An Average Column: I Mean, What Mode is Your Median

This month, Doug Steele follows up on an earlier article by Chris Weber to look at different ways to calculate “measures of central tendency”: mean, median, and mode.

How can I calculate the median for my data?

Before launching into a solution for this question, let’s go over some terminology (if you read Chris Weber’s Computing the Median Again article in the Apr-2005 issue of Smart Access, you’ll be familiar with some of these terms). You may have noticed the phrase “measures of central tendency” used in my introduction. This is a term used in statistics and covers more than just “calculating an average.” The fundamental idea is that one of the best ways to summarize a set of data and still retain part of the information is to represent the set with a single value. Measures of central tendency are ways of calculating that single number that’s representative of an entire list of numbers. There are three commonly used measures of central tendency:

  • Mean–The arithmetic average of a set of numbers (the most common measure of central tendency).
  • Median–The value of the middle item when the data is arranged from lowest to highest (assuming an odd number of observations) or the average value of the two middle items (when there’s an even number of observations).
  • Mode–The observation that occurs most frequently in a data set.

Most of you are probably familiar with the concept of mean (which is often referred to as “arithmetic average”), but the other two measures might not be as familiar to you, so an example might be in order.

Let’s assume you throw three dice a total of 12 times, and get the results shown in Table 1.

Table 1. A sample set of dice rolls.

Roll Total
1 14
2 13
3 8
4 8
5 12
6 8
7 10
8 9
9 5
10 3
11 17
12 10

It’s easy to calculate the mean: It’s (14+13+8+8+12+8+10+9+5+3+17+10)/12 = 9.75. This is the number to use when the values are evenly distributed throughout the range.

How do I find the median?

To find the median, you must arrange the 12 totals in order (it doesn’t really matter whether you arrange them in ascending or descending order, although it’s more common to use ascending order). In this case, that’s 3, 5, 8, 8, 8, 9, 10, 10, 12, 13, 14, 17. Since there’s an even number of samples, the median will be the average value of the sixth and seventh elements. The sixth element is 8 and the seventh element is 10; therefore, the median is (9+10)/2 = 9.5. This is the number to use when the values aren’t evenly distributed–when the results are skewed to one end of the range or clustered in the middle.

Finally, the mode is the value that occurs most often. With the elements arranged in order in the preceding paragraph, it’s fairly straightforward to see that 8 occurs more times than any other value, so the mode is 8. This is the number to use when you’re interested in the “most likely” number.

So the next question is, “How can I calculate these values in Access?”

The average can be easy: Access has a function, DAvg, that will compute the mean of a set of values in a specified set of records (a domain). To calculate the mean of our DiceRolls table, the code would be:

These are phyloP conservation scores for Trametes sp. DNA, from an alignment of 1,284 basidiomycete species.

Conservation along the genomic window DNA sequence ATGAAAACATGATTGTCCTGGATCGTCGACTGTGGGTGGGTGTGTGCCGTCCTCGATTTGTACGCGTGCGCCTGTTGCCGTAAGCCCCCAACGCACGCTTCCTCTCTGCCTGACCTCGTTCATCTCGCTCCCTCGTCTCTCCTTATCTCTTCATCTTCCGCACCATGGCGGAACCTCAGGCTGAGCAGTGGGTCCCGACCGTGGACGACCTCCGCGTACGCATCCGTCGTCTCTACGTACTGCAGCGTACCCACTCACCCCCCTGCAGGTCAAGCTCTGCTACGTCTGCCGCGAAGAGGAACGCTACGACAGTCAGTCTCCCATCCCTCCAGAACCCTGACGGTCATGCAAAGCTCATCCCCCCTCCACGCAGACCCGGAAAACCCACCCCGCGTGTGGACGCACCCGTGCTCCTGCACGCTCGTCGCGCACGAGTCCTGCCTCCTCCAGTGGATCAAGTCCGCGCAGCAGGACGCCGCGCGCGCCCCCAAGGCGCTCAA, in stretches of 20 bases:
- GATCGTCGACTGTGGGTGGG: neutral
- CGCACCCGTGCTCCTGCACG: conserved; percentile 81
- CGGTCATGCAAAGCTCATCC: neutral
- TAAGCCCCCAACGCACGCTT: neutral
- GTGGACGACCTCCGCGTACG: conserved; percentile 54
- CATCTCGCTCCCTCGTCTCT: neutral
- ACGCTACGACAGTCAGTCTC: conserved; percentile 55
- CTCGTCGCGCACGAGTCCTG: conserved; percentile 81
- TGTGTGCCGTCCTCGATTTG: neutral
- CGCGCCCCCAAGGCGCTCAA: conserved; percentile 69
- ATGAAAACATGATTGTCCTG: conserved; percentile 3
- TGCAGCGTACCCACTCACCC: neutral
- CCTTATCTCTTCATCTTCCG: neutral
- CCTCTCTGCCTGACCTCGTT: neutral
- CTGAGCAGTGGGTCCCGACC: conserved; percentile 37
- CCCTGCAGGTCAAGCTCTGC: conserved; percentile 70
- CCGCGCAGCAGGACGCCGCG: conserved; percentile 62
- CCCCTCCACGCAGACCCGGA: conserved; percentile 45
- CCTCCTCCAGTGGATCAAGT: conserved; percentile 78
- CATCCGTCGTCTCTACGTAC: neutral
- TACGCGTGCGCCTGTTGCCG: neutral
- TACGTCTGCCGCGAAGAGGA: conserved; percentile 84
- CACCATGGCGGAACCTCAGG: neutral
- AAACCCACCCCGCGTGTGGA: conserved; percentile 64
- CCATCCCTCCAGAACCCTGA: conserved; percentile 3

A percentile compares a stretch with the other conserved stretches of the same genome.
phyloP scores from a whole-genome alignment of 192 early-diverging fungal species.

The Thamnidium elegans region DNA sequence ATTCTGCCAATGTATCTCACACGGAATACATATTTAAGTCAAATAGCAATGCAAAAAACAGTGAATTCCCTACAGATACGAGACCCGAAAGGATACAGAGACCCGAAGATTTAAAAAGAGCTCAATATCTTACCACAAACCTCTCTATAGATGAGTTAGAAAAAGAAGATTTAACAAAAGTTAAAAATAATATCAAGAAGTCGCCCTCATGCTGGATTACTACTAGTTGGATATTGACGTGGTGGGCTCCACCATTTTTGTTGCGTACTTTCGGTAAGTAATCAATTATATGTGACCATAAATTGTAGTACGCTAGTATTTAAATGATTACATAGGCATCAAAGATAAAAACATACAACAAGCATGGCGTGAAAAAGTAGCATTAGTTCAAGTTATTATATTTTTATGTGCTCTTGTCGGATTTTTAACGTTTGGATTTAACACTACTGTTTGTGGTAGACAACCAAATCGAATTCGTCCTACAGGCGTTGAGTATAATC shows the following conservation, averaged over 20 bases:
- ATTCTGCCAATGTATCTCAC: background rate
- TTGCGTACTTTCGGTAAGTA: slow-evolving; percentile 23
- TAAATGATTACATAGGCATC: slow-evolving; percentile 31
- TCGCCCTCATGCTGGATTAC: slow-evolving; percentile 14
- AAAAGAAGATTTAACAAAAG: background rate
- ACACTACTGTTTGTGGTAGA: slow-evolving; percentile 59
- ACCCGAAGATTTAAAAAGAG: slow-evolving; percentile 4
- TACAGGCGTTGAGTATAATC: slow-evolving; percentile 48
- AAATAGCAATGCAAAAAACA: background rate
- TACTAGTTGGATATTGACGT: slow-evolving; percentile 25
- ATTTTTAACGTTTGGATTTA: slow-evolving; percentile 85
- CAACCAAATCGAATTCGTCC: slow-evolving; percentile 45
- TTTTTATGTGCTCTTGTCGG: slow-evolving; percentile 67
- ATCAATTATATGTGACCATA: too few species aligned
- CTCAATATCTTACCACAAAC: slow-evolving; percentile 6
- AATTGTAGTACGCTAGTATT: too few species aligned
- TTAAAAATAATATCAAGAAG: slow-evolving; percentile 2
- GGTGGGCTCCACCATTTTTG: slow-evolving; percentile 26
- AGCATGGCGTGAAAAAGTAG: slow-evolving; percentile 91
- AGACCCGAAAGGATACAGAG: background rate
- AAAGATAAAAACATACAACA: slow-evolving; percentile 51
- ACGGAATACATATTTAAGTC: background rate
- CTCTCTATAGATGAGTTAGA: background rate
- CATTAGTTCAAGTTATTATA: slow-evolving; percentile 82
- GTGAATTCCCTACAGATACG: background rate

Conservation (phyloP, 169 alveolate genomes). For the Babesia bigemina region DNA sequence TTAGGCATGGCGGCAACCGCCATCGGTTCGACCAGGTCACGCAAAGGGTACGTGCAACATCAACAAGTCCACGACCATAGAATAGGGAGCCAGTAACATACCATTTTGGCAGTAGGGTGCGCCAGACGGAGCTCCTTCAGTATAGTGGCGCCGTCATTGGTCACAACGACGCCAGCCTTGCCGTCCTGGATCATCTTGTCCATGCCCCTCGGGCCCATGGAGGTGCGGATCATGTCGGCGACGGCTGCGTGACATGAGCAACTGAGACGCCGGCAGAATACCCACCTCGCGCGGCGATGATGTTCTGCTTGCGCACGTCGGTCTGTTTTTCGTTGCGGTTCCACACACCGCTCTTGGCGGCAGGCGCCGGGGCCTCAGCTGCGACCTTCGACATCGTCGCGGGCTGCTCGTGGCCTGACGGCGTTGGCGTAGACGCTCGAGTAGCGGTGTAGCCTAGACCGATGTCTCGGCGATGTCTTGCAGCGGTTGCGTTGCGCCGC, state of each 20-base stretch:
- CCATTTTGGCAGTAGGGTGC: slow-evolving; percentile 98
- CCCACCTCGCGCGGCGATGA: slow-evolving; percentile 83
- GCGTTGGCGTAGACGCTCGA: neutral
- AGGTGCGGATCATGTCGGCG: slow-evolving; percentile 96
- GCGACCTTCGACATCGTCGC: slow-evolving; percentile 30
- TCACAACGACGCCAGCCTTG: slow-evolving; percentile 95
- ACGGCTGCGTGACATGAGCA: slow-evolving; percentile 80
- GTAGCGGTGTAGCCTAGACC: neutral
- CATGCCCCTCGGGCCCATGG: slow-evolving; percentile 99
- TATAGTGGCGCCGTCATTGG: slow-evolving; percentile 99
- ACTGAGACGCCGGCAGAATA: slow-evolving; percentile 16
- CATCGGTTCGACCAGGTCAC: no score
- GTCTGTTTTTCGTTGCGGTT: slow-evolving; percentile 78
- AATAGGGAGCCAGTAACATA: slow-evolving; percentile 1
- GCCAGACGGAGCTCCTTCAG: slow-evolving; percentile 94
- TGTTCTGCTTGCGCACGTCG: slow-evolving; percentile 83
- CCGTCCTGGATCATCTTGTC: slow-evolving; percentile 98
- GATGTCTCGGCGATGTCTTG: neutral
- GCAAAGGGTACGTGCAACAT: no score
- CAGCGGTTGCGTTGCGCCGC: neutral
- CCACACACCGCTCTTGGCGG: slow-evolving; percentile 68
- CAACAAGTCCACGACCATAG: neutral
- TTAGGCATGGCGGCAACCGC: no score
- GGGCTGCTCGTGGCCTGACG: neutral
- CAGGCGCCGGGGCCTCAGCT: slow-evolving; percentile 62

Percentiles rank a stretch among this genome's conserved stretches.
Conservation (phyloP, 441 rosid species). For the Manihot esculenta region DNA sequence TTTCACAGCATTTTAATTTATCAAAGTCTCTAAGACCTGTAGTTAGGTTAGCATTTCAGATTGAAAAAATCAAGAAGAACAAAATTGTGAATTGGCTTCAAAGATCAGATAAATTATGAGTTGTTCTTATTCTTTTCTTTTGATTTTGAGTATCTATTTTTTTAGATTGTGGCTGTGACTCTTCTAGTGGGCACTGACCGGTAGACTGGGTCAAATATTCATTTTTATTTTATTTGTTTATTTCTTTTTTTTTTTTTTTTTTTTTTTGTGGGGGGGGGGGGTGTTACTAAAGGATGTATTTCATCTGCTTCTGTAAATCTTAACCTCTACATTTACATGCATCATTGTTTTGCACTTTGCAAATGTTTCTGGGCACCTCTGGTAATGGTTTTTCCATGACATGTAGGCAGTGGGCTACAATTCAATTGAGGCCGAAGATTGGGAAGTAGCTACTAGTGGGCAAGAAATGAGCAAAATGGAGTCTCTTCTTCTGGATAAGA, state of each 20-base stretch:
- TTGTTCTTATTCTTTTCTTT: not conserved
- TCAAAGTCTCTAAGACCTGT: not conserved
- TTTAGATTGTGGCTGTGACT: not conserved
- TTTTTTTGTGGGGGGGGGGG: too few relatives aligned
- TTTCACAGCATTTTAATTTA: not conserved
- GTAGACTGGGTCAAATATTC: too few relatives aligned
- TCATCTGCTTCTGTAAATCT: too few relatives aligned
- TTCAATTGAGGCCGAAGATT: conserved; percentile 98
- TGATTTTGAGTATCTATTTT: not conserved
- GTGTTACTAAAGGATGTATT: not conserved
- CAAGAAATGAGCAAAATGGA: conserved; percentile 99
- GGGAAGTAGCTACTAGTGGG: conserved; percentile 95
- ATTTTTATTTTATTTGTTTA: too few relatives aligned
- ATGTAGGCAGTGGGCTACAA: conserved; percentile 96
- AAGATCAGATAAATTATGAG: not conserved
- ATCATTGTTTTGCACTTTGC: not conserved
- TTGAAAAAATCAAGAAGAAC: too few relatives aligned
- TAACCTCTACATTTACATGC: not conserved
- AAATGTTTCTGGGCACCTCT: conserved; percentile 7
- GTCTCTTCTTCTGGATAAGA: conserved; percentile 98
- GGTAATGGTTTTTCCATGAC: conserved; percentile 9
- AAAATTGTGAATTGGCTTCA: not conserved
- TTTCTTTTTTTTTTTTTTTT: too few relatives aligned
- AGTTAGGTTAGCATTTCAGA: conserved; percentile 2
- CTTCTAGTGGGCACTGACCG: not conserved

?DAvg("Total", "DiceRolls")


Unfortunately, Access doesn’t have similar functions to compute median and mode, so you’ll have to create your own. To be consistent with DAvg (and other Domain functions), I called the function to calculate the median DMedian and named the arguments Expr, Domain, and Criteria:

Function DMedian( _

    Expr As String, _

    Domain As String, _

    Optional Criteria As String = "" _

) As Variant

The parameters are as follows:

  • Expr is an expression that identifies the field containing the numeric data for which you want to calculate the median. It can be a string expression identifying a field in a table or query, or it can be an expression that performs a calculation on data in that field.
  • Domain is a string expression identifying the set of records that constitutes the domain (a table name or a query name).
  • Criteria is an optional string expression used to restrict the range of data on which the DMedian function is performed. Criteria is equivalent to the WHERE clause in a SQL expression, without the word WHERE. If Criteria is omitted, the DMedian function evaluates Expr against the entire domain. Note that any field that’s included in Criteria must also be a field in Domain.

The next part of the function declares the variables that I’ll need later in the function:

Dim dbMedian As DAO.Database

Dim rsMedian As DAO.Recordset

Dim dblTemp1 As Double

Dim dblTemp2 As Double

Dim lngOffset As Long

Dim lngRecCount As Long

Dim strSQL As String

Dim varMedian As Variant

I begin processing by creating a SQL string that will return Expr in a sorted order. If a value was supplied for Criteria, include it in the SQL statement, ignoring any Null values (if for no other reason than to be consistent with DAvg):

 strSQL = "SELECT " & Expr & " AS Data " & _

    "FROM " & Domain & " "

  strSQL = strSQL & _

    "WHERE " & Expr & " IS NOT NULL "

  If Len(Criteria) > 0 Then

    strSQL = strSQL & "AND (" & Criteria & ") "

  End If

  strSQL = strSQL & "ORDER BY " & Expr

Next I instantiate a recordset, using the SQL statement created earlier, to return all of the relevant data from the domain and make sure that records are actually returned: